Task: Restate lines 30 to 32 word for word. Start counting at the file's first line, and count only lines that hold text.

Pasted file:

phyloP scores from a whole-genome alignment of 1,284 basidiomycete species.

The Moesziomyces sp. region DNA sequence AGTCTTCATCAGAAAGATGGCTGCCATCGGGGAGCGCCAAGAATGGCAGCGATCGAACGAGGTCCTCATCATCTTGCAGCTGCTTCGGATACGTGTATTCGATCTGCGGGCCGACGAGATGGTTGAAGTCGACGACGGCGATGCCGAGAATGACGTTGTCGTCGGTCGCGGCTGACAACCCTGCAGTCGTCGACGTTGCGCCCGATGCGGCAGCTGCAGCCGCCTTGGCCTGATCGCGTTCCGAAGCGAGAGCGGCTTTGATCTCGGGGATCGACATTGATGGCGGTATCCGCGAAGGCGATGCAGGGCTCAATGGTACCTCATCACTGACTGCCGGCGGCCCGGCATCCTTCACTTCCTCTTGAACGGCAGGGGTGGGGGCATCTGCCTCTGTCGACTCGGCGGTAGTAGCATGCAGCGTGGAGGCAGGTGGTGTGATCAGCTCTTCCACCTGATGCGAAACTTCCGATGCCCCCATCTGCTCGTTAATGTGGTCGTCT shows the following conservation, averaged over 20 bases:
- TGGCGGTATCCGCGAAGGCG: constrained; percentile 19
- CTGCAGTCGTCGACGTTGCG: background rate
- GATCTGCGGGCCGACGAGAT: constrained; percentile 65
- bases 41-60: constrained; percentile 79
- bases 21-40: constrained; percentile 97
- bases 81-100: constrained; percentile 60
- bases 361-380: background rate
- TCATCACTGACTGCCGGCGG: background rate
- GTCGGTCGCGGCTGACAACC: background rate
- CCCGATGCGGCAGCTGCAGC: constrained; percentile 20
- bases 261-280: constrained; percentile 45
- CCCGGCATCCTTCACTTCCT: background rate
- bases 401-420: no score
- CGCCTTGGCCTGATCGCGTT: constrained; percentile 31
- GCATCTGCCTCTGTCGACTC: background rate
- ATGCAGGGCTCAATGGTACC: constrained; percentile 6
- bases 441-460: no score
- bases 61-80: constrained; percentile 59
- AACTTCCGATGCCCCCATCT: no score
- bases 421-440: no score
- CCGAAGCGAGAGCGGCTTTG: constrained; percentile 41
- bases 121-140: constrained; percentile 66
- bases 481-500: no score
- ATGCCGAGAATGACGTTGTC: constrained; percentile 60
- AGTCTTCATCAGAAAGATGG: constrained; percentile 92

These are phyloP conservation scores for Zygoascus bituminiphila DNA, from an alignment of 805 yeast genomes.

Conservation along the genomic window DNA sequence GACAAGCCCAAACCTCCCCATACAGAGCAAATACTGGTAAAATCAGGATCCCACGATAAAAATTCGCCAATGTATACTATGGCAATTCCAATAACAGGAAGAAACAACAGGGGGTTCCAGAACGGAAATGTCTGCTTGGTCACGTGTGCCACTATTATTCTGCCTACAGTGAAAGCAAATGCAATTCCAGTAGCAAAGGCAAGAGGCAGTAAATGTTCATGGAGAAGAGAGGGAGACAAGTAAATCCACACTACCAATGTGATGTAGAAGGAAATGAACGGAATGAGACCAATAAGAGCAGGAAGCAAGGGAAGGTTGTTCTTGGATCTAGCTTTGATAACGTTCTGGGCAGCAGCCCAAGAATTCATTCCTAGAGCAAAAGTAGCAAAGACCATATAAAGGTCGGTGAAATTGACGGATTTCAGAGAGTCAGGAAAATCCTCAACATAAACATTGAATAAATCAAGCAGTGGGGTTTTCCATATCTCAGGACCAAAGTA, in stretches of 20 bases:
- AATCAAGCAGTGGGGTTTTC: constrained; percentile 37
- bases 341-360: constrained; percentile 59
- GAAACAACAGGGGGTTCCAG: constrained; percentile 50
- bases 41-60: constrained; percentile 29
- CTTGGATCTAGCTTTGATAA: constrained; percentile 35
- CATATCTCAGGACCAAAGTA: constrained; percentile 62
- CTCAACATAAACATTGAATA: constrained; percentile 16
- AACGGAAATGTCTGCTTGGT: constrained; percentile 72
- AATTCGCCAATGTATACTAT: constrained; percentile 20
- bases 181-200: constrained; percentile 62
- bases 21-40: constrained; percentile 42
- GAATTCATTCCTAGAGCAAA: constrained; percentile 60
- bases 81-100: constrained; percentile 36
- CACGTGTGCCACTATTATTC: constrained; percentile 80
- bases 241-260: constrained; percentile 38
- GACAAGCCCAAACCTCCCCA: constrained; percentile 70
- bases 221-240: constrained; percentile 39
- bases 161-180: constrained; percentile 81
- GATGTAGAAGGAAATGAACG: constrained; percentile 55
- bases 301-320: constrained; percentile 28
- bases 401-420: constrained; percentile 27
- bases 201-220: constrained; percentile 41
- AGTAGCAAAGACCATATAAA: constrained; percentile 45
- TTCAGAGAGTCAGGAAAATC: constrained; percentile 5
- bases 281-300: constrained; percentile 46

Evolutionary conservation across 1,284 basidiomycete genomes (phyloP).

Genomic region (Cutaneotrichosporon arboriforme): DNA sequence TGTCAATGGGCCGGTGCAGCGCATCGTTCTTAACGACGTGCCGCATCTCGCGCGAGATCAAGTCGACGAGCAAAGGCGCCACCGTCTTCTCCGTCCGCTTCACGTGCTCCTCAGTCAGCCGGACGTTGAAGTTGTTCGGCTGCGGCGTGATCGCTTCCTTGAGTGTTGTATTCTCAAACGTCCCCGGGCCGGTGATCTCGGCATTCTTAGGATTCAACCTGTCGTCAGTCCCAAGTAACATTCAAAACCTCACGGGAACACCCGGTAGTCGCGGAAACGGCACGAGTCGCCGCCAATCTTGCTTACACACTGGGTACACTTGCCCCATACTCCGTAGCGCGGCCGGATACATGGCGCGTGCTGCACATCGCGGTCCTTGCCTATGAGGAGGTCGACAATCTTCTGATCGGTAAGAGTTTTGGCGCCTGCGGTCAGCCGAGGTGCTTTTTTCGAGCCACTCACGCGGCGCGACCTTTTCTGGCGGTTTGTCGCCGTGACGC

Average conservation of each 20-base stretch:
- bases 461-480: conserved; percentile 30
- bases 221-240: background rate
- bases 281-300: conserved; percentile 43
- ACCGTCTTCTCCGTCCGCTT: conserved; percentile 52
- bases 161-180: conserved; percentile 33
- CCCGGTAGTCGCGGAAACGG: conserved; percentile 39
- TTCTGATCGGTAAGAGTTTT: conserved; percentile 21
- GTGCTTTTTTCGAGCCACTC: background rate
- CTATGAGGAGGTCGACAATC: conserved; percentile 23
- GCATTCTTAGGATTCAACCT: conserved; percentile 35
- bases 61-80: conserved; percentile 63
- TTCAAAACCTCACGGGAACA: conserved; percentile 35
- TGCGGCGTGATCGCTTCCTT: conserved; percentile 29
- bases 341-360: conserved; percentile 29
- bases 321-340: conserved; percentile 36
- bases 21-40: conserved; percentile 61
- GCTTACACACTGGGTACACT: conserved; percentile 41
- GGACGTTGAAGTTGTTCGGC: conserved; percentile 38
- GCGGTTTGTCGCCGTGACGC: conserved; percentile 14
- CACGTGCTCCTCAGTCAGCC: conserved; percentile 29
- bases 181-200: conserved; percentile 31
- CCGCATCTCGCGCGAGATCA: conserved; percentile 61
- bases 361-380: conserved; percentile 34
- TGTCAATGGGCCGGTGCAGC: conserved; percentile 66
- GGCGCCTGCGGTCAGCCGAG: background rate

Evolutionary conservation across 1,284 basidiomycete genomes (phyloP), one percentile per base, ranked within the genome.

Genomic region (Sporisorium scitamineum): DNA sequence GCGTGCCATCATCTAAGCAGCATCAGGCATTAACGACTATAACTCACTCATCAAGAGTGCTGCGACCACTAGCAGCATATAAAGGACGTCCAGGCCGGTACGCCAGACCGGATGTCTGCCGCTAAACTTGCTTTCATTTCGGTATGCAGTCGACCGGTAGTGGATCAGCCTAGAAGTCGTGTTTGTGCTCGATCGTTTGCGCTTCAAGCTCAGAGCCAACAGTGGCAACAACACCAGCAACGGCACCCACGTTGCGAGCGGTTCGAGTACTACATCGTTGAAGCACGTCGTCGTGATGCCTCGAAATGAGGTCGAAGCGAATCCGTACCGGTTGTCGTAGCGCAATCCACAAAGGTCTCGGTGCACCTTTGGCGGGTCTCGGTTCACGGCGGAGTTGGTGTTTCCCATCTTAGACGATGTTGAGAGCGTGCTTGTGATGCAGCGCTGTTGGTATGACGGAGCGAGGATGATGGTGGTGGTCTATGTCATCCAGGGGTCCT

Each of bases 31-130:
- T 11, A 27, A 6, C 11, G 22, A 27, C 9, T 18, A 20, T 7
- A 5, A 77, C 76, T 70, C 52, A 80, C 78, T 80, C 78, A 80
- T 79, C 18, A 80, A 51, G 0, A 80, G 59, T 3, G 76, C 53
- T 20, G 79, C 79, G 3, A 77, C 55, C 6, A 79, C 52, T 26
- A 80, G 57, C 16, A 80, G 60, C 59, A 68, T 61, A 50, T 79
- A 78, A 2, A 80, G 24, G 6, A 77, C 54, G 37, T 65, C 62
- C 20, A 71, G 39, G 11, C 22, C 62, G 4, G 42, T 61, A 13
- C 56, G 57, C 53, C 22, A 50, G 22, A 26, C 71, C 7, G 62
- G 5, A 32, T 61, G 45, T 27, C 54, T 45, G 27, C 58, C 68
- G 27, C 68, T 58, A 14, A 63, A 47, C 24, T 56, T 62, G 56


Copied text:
- AATCAAGCAGTGGGGTTTTC: constrained; percentile 37
- bases 341-360: constrained; percentile 59
- GAAACAACAGGGGGTTCCAG: constrained; percentile 50